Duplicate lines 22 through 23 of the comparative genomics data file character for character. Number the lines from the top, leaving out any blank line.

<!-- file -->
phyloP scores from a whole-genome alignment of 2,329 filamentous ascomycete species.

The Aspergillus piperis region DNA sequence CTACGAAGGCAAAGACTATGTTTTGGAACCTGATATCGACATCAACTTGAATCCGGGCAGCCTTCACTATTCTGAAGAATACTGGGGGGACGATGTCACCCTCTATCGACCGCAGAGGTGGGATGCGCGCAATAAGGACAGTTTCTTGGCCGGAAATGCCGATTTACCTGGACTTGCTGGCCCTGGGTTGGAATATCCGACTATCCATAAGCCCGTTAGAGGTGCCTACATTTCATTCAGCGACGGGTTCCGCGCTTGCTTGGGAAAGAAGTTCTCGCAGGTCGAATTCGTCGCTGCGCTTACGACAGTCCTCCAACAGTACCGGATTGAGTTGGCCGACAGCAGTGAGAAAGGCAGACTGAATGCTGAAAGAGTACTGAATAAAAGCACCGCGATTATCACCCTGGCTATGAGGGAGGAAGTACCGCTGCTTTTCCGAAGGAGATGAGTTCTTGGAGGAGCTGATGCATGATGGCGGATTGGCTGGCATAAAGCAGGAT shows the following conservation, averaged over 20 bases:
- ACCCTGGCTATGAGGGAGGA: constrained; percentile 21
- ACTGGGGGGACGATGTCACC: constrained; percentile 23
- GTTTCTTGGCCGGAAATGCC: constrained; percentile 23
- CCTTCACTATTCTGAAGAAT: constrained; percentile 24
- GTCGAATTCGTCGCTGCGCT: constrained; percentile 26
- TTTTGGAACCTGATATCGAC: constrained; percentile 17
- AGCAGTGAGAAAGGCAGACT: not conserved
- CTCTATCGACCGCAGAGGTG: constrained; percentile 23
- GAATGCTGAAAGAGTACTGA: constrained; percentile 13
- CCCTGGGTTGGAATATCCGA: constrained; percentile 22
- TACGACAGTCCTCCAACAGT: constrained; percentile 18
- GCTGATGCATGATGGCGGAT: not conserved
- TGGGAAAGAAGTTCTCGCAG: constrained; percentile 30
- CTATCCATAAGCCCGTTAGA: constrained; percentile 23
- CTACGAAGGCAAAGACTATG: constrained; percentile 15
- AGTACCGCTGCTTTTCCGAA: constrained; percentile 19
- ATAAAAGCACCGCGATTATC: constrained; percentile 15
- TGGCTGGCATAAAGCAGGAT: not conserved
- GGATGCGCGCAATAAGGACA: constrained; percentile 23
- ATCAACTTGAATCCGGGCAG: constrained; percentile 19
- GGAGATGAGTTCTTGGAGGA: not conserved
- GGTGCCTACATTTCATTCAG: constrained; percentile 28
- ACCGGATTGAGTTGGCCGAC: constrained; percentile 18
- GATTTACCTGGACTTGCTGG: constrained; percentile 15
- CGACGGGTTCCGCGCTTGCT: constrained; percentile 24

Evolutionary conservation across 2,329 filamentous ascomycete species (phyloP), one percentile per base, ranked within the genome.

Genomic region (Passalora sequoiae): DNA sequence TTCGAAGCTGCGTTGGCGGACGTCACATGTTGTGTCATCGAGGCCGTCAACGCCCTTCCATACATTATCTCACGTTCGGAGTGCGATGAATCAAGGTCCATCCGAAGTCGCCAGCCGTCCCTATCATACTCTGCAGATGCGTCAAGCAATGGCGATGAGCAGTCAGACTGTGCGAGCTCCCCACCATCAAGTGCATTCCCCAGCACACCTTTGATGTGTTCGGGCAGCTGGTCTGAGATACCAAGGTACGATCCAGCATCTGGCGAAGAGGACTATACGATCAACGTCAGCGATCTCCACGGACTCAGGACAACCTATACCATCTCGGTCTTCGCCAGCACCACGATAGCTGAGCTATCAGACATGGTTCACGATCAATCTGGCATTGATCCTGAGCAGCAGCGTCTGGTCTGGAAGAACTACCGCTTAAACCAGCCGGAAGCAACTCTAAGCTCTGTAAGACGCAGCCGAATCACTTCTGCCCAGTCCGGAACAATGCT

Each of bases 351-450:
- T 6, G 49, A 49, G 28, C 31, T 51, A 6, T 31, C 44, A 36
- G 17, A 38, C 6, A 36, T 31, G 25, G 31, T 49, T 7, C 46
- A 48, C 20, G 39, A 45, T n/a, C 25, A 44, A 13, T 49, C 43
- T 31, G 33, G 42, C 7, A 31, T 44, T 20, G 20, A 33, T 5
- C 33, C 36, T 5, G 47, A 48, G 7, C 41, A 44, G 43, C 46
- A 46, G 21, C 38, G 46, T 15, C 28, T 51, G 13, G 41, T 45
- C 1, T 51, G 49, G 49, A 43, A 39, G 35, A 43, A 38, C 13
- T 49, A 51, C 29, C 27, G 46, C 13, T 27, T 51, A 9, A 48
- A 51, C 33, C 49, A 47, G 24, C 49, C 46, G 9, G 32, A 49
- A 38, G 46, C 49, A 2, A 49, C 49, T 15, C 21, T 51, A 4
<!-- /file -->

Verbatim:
- ATCAACTTGAATCCGGGCAG: constrained; percentile 19
- GGAGATGAGTTCTTGGAGGA: not conserved